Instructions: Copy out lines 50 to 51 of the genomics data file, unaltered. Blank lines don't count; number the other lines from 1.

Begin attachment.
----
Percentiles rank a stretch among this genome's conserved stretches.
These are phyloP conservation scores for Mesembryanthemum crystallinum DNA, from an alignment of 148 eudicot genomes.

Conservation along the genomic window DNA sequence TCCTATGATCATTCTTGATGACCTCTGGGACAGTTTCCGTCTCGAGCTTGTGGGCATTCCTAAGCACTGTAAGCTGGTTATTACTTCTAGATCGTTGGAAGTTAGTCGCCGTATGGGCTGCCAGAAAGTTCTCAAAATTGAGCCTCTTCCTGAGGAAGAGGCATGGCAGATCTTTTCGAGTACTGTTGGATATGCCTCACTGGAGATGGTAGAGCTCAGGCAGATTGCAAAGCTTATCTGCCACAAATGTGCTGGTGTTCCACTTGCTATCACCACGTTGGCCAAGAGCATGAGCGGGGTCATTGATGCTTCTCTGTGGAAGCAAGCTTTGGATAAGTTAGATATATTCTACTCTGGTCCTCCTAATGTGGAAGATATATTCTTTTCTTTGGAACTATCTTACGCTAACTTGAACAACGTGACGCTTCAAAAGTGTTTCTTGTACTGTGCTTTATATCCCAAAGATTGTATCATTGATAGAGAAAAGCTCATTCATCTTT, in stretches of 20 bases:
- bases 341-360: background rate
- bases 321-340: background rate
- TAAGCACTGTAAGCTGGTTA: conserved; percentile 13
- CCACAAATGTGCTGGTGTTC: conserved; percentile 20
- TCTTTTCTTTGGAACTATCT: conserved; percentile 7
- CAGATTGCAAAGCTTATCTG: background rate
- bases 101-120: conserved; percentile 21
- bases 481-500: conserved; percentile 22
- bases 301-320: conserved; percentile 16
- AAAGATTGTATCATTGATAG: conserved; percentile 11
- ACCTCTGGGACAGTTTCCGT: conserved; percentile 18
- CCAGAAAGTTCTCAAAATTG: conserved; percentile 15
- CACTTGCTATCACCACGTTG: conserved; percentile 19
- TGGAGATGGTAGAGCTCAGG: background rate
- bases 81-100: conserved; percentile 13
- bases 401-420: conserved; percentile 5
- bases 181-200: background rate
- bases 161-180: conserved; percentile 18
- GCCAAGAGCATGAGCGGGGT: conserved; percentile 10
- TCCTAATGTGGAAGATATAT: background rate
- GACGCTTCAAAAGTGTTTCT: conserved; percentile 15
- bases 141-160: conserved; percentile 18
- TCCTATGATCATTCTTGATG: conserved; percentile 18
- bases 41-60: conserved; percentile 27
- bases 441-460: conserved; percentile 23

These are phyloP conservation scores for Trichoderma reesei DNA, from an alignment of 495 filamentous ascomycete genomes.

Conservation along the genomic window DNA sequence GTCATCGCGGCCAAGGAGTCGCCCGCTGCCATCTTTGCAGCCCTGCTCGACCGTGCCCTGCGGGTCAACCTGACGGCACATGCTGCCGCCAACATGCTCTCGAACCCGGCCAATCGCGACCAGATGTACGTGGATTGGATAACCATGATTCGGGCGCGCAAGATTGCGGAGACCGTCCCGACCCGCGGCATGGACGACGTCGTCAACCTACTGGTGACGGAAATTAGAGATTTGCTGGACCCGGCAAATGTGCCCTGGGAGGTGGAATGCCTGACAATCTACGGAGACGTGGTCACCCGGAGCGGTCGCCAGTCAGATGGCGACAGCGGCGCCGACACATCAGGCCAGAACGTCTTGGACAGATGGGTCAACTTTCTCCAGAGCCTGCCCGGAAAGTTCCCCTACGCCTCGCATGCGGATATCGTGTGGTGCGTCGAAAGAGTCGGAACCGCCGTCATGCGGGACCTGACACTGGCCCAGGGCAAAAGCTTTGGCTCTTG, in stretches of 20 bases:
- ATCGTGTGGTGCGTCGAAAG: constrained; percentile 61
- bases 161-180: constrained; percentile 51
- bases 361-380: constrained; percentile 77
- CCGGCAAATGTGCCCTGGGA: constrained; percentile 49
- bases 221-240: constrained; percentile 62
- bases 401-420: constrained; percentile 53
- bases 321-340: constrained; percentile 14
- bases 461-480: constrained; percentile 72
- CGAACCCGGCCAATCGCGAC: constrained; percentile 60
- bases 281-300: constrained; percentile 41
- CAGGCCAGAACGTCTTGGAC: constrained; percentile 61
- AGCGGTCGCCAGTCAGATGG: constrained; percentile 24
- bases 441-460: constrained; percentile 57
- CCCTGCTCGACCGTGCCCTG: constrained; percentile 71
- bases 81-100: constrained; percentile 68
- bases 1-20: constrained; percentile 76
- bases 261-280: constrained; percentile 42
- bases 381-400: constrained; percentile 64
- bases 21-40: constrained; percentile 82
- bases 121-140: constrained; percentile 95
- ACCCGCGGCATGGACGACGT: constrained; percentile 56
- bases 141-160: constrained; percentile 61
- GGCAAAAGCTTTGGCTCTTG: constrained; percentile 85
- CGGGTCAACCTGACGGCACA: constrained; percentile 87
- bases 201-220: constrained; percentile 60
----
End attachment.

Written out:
- bases 121-140: constrained; percentile 95
- ACCCGCGGCATGGACGACGT: constrained; percentile 56